Microsoft would do well to avoid China as US considers national security implications, says CEO Satya Nadella

Microsoft CEO Satya Nadella speaks to CNBC on November 15, 2023.


Microsoft is not focused on China as a domestic market, although the company has significant Chinese customers operating outside the world's second most populous country, Chief Executive Satya Nadella said on Wednesday.

“We're primarily focused on the ex-China global market,” Nadella told CNBC's John Fort at Microsoft's Ignite conference in Seattle. “A Chinese multinational operating outside of China is probably our biggest AI customer.”

Microsoft provides AI services to electric car maker Lee Auto and a consumer electronics company Xiaomiamong others.

Nadella's remarks come as business leaders gather in San Francisco with US President Joe Biden and Chinese President Xi Jinping. The world's two largest economies have a complicated business relationship, especially when it comes to technologies such as networking equipment, semiconductors and Internet services. In October, the US Commerce Department said it would impose additional export restrictions on AI chips for China.

Microsoft has a more visible presence in China than some of its peers. Meta The Facebook and Instagram apps do not officially work in China, nor do they work of Google search engine. Amazon closed its online marketplace in China in 2019.

According to Microsoft web page Regarding its presence in China, the company has operated there since 1992, including through its largest research and development center outside the US. The Bing search engine has been available in China since 2009.

Within months of this year, after launching an AI chatbot in Bing, it became the go-to desktop search engine in China. However, based in Beijing Baidu It has since regained the lead, according to StatCounter. Earlier this week, Microsoft's advertising division announced Partnership with Baidu.

Still, Nadella acknowledged Wednesday that the U.S. government has significant restrictions it must adhere to when it comes to doing business in China.

“Clearly the United States has some policy decisions that they make about what trade, competition and national security mean,” Nadella said. “Obviously, we are subject to whatever the US decides” and we will comply, he added.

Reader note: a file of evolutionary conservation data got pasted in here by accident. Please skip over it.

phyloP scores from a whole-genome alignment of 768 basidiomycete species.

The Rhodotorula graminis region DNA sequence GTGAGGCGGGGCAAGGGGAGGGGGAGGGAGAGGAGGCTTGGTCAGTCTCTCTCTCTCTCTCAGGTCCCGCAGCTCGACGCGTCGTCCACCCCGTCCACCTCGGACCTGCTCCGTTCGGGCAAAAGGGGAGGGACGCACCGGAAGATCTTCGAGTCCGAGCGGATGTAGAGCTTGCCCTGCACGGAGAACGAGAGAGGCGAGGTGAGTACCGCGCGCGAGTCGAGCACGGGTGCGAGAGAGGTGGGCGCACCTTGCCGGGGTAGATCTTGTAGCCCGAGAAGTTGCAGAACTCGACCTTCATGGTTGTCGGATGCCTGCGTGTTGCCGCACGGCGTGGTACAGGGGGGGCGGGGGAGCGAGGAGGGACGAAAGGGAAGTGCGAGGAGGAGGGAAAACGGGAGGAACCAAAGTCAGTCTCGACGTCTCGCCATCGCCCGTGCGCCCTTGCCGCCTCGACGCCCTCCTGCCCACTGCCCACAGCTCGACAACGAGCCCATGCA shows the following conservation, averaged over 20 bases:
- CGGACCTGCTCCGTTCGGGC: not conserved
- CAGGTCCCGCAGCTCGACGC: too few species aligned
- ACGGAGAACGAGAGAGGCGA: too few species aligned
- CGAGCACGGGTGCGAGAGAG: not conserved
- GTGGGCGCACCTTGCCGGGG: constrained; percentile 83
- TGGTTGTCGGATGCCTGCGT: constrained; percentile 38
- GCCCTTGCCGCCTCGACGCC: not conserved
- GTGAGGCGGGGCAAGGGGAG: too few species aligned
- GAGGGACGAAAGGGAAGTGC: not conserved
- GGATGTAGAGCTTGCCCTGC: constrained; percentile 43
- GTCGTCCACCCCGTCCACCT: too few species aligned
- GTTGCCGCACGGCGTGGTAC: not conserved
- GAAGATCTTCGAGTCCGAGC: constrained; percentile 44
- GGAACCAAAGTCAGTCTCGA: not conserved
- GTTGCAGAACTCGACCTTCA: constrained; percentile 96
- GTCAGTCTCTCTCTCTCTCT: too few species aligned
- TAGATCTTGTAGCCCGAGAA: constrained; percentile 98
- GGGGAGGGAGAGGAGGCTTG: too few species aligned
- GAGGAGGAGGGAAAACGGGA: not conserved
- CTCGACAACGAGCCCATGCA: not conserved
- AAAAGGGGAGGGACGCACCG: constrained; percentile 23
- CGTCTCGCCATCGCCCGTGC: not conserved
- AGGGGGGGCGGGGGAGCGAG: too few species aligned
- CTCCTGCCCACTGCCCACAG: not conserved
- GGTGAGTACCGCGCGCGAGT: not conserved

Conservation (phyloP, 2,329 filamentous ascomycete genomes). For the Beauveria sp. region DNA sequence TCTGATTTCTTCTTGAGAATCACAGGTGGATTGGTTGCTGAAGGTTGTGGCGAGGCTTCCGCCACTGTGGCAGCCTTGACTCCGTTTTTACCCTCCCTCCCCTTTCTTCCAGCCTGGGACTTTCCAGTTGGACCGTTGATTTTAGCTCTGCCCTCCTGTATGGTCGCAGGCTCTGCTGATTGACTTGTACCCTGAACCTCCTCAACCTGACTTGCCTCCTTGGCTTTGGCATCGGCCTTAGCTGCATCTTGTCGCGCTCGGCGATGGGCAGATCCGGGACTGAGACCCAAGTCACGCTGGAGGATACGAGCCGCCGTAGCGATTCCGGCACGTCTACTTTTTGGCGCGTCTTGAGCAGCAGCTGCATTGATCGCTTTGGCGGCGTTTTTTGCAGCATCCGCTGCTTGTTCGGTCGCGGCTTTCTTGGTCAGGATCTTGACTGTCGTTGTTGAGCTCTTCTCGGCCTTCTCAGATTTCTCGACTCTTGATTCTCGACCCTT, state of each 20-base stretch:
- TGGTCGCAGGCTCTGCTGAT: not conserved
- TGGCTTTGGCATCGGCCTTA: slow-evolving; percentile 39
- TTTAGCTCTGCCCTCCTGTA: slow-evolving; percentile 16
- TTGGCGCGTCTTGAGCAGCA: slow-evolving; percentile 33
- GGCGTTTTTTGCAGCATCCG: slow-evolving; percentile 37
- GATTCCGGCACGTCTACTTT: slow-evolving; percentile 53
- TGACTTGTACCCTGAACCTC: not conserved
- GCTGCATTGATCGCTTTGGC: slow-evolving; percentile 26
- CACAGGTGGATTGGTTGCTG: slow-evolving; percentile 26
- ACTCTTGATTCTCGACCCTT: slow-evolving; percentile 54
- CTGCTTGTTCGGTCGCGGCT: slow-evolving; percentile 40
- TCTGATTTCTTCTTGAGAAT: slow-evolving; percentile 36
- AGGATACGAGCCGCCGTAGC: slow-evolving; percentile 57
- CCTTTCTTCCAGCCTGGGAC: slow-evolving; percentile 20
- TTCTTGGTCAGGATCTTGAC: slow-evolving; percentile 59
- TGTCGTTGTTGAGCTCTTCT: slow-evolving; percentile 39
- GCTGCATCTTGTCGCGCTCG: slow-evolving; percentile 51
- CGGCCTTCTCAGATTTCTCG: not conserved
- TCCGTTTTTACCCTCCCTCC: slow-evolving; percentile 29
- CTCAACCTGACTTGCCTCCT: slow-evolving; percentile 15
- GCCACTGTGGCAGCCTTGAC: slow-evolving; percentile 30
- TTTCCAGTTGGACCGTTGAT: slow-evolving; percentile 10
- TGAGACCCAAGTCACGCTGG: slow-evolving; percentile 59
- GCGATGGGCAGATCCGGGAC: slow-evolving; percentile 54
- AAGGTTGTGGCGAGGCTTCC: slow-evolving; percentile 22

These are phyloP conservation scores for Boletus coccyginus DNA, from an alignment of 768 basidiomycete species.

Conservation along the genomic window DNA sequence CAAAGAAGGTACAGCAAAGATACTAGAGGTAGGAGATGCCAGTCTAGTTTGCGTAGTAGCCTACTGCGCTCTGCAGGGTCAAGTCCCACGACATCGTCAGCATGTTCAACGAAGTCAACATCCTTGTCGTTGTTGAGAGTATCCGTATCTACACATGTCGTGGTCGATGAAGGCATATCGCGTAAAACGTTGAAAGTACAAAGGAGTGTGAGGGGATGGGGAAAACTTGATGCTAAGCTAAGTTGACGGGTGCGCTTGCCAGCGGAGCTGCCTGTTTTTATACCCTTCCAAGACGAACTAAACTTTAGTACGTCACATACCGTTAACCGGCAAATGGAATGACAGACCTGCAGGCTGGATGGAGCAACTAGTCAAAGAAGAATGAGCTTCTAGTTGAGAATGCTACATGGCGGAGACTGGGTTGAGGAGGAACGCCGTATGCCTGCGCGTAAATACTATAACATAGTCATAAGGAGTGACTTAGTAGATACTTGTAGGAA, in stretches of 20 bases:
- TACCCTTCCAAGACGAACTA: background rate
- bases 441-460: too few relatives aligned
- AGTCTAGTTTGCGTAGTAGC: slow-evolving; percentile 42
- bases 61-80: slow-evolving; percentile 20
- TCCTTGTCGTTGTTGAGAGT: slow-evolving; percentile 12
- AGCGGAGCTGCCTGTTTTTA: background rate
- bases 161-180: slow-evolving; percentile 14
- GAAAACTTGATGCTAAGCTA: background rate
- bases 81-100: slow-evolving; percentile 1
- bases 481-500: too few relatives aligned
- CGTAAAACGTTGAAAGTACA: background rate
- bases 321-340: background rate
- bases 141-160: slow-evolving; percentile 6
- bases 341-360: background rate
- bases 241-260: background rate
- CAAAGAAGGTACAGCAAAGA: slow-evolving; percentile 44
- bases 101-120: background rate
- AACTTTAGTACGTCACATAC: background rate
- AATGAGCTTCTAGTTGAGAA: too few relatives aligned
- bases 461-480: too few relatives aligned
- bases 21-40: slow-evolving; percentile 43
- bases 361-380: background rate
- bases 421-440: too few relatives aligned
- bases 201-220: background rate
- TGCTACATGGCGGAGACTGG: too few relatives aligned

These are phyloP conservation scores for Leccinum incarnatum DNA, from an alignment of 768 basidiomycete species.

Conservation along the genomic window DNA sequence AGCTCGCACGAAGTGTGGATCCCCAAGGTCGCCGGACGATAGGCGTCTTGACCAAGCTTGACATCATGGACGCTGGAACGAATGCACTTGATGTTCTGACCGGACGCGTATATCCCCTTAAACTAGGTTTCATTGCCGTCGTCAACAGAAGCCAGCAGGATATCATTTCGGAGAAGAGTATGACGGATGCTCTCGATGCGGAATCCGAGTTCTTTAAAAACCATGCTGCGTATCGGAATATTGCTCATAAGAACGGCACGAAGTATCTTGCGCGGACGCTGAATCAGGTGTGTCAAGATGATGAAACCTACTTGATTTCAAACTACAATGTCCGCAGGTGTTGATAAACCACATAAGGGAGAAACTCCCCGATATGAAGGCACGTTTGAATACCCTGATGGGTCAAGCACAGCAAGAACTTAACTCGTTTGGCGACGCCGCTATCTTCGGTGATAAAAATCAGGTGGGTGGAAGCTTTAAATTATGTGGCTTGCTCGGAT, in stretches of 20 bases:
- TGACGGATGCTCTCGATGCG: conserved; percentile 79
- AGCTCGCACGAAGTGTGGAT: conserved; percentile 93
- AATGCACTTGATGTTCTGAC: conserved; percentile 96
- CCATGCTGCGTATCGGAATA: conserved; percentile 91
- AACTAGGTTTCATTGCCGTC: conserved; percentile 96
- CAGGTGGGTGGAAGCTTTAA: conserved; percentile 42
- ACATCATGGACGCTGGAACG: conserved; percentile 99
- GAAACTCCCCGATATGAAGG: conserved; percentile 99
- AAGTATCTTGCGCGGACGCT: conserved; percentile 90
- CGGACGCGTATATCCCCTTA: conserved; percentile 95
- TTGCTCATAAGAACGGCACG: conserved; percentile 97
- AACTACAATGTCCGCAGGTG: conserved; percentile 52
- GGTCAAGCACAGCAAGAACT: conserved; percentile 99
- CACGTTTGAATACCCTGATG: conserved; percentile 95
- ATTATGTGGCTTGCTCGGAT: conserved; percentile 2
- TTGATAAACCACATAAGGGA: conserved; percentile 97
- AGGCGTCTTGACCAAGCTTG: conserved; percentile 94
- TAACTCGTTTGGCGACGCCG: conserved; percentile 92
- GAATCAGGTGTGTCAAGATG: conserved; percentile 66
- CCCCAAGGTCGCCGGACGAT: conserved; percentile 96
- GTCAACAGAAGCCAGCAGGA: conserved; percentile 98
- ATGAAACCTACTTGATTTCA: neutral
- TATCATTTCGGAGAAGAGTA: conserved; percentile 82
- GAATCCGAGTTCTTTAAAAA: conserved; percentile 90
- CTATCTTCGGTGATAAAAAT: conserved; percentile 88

In the third quarter, just over half of Microsoft's sales came from US customers. The US government uses Microsoft Azure cloud services and Microsoft 365 productivity apps.

While Microsoft doesn't rely heavily on China for revenue, the company does depend on the country for production, in part for its Surface PCs.

“At least for us today, most of our business is in the United States, Europe and the rest of Asia, and so we don't see that as a major, major issue for us, frankly, other than any supply chain disruption,” Nadella said.

Microsoft has recently faced some challenges in China.

In August, LinkedIn stopped functioning Its InCareer app for professional users in mainland China, citing “fierce competition and a challenging macroeconomic climate”. This move came two years after Microsoft announced plans to shut down the localized version of its main app for users in China.

Last year, China According to reports told its government agencies and government-backed companies to hand over computers from foreign countries and replace them with locally made machines and local operating systems. This comes after Microsoft developed a special version of its Windows 10 operating system for the Chinese government.

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